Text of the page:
Monarch Meadow comes to life, even in November | Outside


Five years ago, we began the process of converting our 3.7 acre hayfield to a Monarch prairie with a seasonal seven-tenth of an acre wetland in the center. The first two years were the necessary evil, carefully applying a herbicide to the plot to rid it of hay-field plants, mostly allochthones.

It was not beautiful during the growing seasons of 2017 and 2018. As with the process of cleaning a child’s room, it has to be worse before it gets better! Granted we kinda enjoyed the rolling hills with hay grass gently blowing in gentle waves on windy days. It was equally satisfying to see the field freshly mown or with round bales scattered around.

Without an eye on the shore, we gave the hay just to get it mowed and rid it of invasive trees and non-native shrubs. For almost 20 years, however, we gazed at the field and imagined it to be a low-grass prairie with a wet sedge meadow in the center. What an exhibit of native plants that would be a refuge for wildlife.

We listed the land in a Federal Natural Resources Conservation Service program in 2016 and work began the following year. The program was designed to encourage plants that are pollinator friendly for special insects. It is often referred to as the “Pollinator Project”, but the program was later referred to as the “Monarch Habitat Development Project”.

This delighted my endless Jackie as she loved monarch butterflies and would include them in her science studies for her classes when she was teaching in elementary school. Of course, in addition to monarchs, we would attract butterflies of all species, other pollinating insects and grassland birds, from the tiny dickcissels and wren of sedges to large wild turkeys.

The backdrop for all the wildlife would be these gently rolling acres of many native plants in a regular blooming sequence from early spring to late fall. It’s a slow start at first and I cautioned Jackie to maintain her enthusiasm for the first few years as we planted and cultivated the native species, and they would gradually thrive and overcome the non-native (“weeds”).

We are now completing the second growing season of the project and after the first seedlings in early 2019 and two years of overseeding and mowing we are seeing results! There is a strong presence of native grasses, sedges, rushes and wildflowers and there is every indication that they will thrive with continued fire management and spot herbicide treatments.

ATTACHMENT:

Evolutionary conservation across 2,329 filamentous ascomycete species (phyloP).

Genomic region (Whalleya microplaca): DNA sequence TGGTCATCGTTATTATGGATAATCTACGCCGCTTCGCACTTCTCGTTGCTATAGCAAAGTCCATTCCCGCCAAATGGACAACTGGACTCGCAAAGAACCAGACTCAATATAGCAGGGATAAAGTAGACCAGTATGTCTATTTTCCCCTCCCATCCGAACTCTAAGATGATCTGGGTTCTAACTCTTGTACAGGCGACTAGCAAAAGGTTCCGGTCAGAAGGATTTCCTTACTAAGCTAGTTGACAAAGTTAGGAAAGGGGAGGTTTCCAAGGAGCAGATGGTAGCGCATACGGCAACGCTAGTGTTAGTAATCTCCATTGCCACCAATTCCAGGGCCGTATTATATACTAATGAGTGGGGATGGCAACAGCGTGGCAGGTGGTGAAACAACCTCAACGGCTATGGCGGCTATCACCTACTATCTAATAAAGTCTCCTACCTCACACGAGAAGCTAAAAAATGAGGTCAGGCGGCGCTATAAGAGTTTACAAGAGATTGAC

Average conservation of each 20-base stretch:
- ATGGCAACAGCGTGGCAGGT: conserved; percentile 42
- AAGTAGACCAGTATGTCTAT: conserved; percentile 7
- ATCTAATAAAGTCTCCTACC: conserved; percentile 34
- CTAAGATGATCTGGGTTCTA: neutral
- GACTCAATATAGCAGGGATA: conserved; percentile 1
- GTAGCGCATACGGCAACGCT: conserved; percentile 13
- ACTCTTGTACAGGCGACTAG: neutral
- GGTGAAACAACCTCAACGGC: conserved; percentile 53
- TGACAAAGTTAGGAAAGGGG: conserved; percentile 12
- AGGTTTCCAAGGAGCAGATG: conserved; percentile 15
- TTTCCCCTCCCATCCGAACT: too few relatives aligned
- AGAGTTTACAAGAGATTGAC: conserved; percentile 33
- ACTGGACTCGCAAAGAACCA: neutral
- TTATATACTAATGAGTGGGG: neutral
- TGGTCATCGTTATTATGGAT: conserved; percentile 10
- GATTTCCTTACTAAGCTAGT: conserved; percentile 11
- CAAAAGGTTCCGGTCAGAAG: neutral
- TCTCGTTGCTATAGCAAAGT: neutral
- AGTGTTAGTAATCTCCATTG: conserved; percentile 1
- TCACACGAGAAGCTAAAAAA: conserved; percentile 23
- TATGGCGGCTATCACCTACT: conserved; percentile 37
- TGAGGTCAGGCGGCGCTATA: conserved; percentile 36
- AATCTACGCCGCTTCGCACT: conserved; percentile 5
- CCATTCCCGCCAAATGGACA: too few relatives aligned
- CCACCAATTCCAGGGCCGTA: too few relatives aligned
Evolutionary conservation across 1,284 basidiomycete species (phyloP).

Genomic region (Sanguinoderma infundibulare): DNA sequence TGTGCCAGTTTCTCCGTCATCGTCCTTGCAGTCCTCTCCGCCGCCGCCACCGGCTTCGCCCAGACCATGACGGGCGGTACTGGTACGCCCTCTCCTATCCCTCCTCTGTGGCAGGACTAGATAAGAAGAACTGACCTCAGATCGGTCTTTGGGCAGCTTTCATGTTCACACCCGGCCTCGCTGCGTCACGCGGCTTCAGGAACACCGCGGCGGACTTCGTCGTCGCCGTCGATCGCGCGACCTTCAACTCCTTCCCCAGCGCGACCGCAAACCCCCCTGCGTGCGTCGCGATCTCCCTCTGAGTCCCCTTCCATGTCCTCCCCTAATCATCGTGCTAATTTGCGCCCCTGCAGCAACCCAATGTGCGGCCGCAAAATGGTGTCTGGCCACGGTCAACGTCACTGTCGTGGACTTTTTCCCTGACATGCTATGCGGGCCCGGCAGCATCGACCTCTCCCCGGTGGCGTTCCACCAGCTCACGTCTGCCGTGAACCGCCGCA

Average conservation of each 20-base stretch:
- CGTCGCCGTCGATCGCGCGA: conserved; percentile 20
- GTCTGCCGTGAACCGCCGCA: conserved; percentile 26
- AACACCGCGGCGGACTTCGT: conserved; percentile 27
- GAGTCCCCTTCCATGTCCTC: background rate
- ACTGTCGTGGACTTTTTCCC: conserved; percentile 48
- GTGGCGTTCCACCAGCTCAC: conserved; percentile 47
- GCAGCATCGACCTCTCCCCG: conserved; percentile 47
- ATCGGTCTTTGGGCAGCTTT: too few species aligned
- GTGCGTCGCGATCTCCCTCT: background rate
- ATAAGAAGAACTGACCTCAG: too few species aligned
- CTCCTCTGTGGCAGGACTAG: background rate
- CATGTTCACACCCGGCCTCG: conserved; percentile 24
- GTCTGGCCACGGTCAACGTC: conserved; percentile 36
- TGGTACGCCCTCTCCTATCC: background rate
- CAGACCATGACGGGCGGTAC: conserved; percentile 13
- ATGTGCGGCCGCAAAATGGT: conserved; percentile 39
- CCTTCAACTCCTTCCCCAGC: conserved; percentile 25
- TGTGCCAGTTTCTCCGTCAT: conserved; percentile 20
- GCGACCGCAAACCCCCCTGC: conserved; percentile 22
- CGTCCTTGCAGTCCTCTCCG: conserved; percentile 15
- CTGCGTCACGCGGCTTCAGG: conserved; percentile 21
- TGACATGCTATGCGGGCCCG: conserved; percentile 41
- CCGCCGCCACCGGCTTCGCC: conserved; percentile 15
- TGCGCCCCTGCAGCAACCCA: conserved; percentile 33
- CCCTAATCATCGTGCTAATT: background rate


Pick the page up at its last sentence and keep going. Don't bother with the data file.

This morning at dawn, I received a text from dear friend Terri Gorney. We share a love of November, and we exchange jokes every year, at the beginning of the month, sometimes with a card or text / email with a quote or a passage from a read. Today, first thing she sent this text with a passage from Stillwater Road by Gladys Taber. I read it and looked outside and realized that the author could have walked our trails, through the woods, along the bog of the swamps and up to the prairie and the meadows. open.

So I did the same. I dressed for the cool, wet, drizzy morning and ventured outside. My footsteps led me to Monarch Meadow and the north rim trail gave me amazing views of the hills. I smiled at the results as more things become noticeable as the non-natives become more of a background for the natives being welcomed. The grasses, small barbon and gramma of lateral oats, are now that beautiful golden bronze of November. To think that two years ago, there was none.

There are a few late-flowering brown-eyed Susans and New England asters that provide some color, but most of the color now is the wonderful earth tones of the seeded and senescent plants. One catches my eye, the wild senna. It is a legume and with which I had little experience before this project. It is native and produces a cluster of beautiful mustard yellow flowers which are wonderful for pollinating bees and butterflies, especially many species of sulfur butterflies.

I loved seeing their bright blooms among the wild lavender herbs and bergamot in July and August. Now their locust-like leaves turn a muted yellow-brown and where there were once clusters of yellow flowers now hang long, thin, black pods, exposing rectangular seeds when opened. Striking, they are.

You want our tracks now, Jackie. You would be happy and smile with our results.

Now in November the leaves are spreading sheets of gold and red on the ground. The open fields take on a cinnamon tone and the blackberry cane in the swamp is frosty purple.

– Gladys Taber

Fred Wooley is a naturalist, writer and passionate about land preservation / restoration. He lives in part of an old farmhouse overlooking a large swamp in northern Steuben County. He can be contacted at [email protected]


Chris B. Hall

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